Showing posts from March, 2009

Microsoft + Facebook + netbook = World domination (again)!

I'd imagine Microsoft is still stinging, years after letting the Google opportunity slip through their fingers. That's always an unfortunate possibility for companies who adopt the wait-and-follow approach to innovation. Although Microsoft did switch gears significantly and invested in Facebook in October 2007 before it ran away too. Based on the deal terms (a 1.6% stake of $240 million), it would appear there was more value to Microsoft than just the equity position. But I've come up with a strategy for Microsoft to get ahead of the curve this time, one that could return it to it's World domination position.

It's no secret that Facebook's growth is stellar, projected Worldwide at 5 million new users every week! Facebook is in some ways becoming to social networking what Google is to search. And that is what makes a phenomenal opportunity to Microsoft if they get ahead of this one. Less than 25% of the World's population are Internet users. For many …

Virtualization / cloud M&A opportunities

We've entered the phase where M&A of technology companies gets interesting. Oddly, while the economics are less than stellar, and cut backs and lay-offs run rampant, a number of major companies sit on mountains of cash. Recent M&A activities and rumors thereof, will knee-jerk companies into the buying frenzy that accompanies this phase. But beyond that, there is a new trend of Unified Computing, written indelibly in ink by the recent Cisco move into the server market. This will focus the M&A urgency on a few specific areas, and light up the war rooms at many corporate headquarters. So I'm offering some related ideas.


In the open source dimension I see a big future for Linux+KVM. Factoring in trends towards cloud computing, a bad economy putting a push behind Open Source, and a huge ecosystem surrounding Linux, Linux makes sense as the hypervisor. And as it so happens, the company behind the KVMhypervisor (Qumranet) is now owned by Red Hat, who has …

Virtualization 3.0: Cloud-wide VM migration and memory de-duplication

For those unfamiliar with my background, I authored a full x86 PC emulation project in the 1990's, called bochs. It was used in one form or another, by a number of virtualization players, including an R&D project at Stanford which became VMware. It's been interesting watching x86 virtualization mature, from the early days of it being used as a developer's tool and then on to server consolidation (what I call virtualization 1.0). Consolidation is an interesting proposition of its own, making use of the VM level of abstraction to pack more work onto less physical resources. But it's still a very static technology in that VMs need to be booted and shut-down to be moved to different hardware.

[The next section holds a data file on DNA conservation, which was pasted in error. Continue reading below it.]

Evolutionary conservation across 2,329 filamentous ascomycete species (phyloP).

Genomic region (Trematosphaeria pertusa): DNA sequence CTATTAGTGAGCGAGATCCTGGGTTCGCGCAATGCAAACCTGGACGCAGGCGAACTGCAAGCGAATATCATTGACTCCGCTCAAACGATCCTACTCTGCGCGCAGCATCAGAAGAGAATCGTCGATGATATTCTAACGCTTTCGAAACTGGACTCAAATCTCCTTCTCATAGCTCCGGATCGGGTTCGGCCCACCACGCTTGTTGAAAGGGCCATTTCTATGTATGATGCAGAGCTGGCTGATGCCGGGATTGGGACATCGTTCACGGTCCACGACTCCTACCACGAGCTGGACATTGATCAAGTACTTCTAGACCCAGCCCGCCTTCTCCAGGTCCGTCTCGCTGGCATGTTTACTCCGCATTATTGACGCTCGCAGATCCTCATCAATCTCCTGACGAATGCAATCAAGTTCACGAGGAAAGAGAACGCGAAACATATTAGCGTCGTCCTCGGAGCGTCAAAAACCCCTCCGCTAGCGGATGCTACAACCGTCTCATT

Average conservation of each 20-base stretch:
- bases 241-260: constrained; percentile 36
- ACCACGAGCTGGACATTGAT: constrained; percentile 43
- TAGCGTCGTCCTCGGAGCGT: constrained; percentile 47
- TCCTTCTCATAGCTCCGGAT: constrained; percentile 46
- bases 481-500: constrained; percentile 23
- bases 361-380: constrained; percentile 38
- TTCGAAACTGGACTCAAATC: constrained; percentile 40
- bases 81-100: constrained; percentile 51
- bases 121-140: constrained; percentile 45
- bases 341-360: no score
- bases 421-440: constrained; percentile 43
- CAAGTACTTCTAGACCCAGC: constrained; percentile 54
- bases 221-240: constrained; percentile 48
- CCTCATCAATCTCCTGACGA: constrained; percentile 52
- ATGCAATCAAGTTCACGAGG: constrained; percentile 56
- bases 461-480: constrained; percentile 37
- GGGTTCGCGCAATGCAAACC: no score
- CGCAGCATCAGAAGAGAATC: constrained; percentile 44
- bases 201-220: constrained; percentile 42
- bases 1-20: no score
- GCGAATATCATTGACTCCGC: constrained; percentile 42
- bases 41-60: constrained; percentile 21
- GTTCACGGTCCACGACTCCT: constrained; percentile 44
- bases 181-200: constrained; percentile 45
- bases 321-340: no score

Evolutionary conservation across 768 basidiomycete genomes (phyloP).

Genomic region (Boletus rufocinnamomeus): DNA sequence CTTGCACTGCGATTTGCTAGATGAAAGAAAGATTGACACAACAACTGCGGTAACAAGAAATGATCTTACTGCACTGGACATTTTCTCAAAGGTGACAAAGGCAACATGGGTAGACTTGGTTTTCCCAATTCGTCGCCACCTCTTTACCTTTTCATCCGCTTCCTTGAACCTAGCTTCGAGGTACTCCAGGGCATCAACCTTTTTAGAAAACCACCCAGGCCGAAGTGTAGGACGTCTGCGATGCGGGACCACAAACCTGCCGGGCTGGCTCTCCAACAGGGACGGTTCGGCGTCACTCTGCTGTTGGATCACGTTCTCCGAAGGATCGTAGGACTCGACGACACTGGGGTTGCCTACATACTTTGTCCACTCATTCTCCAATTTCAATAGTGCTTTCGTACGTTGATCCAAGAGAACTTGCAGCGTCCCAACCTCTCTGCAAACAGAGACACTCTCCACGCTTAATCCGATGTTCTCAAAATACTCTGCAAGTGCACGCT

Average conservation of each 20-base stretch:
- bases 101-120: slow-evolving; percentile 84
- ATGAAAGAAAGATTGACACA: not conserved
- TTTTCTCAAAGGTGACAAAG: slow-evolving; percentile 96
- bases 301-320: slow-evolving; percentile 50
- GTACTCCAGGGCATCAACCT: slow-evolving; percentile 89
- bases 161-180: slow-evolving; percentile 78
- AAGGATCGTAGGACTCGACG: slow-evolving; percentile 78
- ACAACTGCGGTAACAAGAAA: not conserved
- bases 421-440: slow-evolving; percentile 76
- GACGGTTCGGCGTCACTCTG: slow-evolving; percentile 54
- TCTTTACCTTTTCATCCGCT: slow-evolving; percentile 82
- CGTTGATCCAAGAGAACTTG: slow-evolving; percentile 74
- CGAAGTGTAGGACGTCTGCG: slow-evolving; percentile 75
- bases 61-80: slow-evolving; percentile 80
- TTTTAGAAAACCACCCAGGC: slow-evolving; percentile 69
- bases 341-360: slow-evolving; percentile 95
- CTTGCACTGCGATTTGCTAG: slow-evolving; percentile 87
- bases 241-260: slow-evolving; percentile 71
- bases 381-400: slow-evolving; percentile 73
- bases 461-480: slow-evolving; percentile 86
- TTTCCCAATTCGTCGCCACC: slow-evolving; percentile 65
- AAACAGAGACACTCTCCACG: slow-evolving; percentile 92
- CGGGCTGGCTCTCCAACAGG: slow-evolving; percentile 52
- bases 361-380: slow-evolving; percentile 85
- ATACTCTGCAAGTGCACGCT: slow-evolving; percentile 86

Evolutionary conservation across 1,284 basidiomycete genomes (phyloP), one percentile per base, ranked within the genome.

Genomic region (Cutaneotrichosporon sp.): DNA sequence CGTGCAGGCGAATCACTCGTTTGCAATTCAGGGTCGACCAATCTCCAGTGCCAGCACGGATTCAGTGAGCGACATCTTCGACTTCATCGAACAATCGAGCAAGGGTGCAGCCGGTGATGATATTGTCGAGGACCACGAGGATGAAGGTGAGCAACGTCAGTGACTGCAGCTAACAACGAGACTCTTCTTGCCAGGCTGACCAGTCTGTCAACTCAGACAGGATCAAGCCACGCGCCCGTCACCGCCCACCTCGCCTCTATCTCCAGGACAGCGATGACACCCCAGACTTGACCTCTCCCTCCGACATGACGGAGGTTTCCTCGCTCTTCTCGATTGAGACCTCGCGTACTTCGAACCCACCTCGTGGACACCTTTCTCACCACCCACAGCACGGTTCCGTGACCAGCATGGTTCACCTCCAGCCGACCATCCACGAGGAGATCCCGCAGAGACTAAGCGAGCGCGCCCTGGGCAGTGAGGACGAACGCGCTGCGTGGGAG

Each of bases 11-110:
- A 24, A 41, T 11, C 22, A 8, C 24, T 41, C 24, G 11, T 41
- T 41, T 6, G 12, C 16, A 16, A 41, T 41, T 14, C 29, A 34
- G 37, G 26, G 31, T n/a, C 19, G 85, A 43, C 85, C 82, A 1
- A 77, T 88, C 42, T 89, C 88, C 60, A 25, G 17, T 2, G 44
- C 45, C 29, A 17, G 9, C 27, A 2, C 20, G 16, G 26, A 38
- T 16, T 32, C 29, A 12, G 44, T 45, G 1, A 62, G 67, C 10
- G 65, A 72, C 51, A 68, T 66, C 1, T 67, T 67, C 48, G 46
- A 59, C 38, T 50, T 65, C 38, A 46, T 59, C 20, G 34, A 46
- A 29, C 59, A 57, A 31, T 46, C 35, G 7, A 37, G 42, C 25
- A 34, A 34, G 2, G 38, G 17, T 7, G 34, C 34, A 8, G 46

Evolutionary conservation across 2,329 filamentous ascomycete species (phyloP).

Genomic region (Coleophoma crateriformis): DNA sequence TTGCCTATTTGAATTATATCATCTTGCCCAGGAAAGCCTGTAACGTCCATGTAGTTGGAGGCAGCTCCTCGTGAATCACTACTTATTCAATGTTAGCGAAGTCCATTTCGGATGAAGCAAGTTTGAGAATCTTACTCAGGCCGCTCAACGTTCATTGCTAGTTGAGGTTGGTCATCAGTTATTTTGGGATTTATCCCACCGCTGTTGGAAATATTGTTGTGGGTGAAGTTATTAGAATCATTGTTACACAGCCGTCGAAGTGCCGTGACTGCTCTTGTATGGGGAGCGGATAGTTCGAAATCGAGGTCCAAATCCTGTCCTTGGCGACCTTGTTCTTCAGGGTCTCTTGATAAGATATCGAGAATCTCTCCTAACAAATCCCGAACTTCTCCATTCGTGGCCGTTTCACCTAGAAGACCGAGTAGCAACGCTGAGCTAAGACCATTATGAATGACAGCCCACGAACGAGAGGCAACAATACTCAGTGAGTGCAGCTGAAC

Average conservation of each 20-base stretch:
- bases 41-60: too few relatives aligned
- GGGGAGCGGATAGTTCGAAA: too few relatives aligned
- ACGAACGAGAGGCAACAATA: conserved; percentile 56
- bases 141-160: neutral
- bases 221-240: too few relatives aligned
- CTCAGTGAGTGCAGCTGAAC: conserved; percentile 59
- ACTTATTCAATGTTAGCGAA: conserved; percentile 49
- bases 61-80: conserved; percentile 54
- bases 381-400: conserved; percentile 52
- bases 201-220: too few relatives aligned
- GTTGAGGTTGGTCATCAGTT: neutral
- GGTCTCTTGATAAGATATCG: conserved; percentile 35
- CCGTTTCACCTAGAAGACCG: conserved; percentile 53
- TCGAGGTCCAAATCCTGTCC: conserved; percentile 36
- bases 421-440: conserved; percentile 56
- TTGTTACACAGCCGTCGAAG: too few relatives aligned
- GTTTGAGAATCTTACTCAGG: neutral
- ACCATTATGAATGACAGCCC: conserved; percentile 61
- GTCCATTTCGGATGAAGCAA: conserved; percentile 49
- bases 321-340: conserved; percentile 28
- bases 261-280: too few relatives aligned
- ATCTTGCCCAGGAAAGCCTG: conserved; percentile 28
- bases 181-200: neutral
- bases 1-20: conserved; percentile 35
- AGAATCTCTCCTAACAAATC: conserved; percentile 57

When VM migration came onto the scene, it unlocked a wealth of additional value of virtualization, and a set of higher-level technologies. In VMware terminology, DRS tapped VM migration to do load balancing within a cluster of machines. DPM uses migration to pack VMs into les…

A netbook concept for the next billion people

Despite the current economics, netbook sales have been growing at double-digit rates. It's one of the few hot spots in the consumer computing space. There are now over 50 vendors with an offering across EMEA! What's really interesting is the shift towards the importance of the telco channel in accelerating netbooks sales. The decreasing price point of netbooks, while not necessarily exciting the hardware manufacturers, is enabling new ecosystems, use-cases, and facilitating a value-system shift from the hardware to the newly enabled ecosystems. In Europe, for example, this shift has been towards wireless data service providers, in much the same way that inexpensive handsets enabled wireless voice services. But there are many other exciting possibilities in after-market sales, with decreasingly expensive devices. According to IDC, "mini-notebooks will continue to shake the industry from both a go-to-market and a pricing perspective".

Sales prices (not factoring …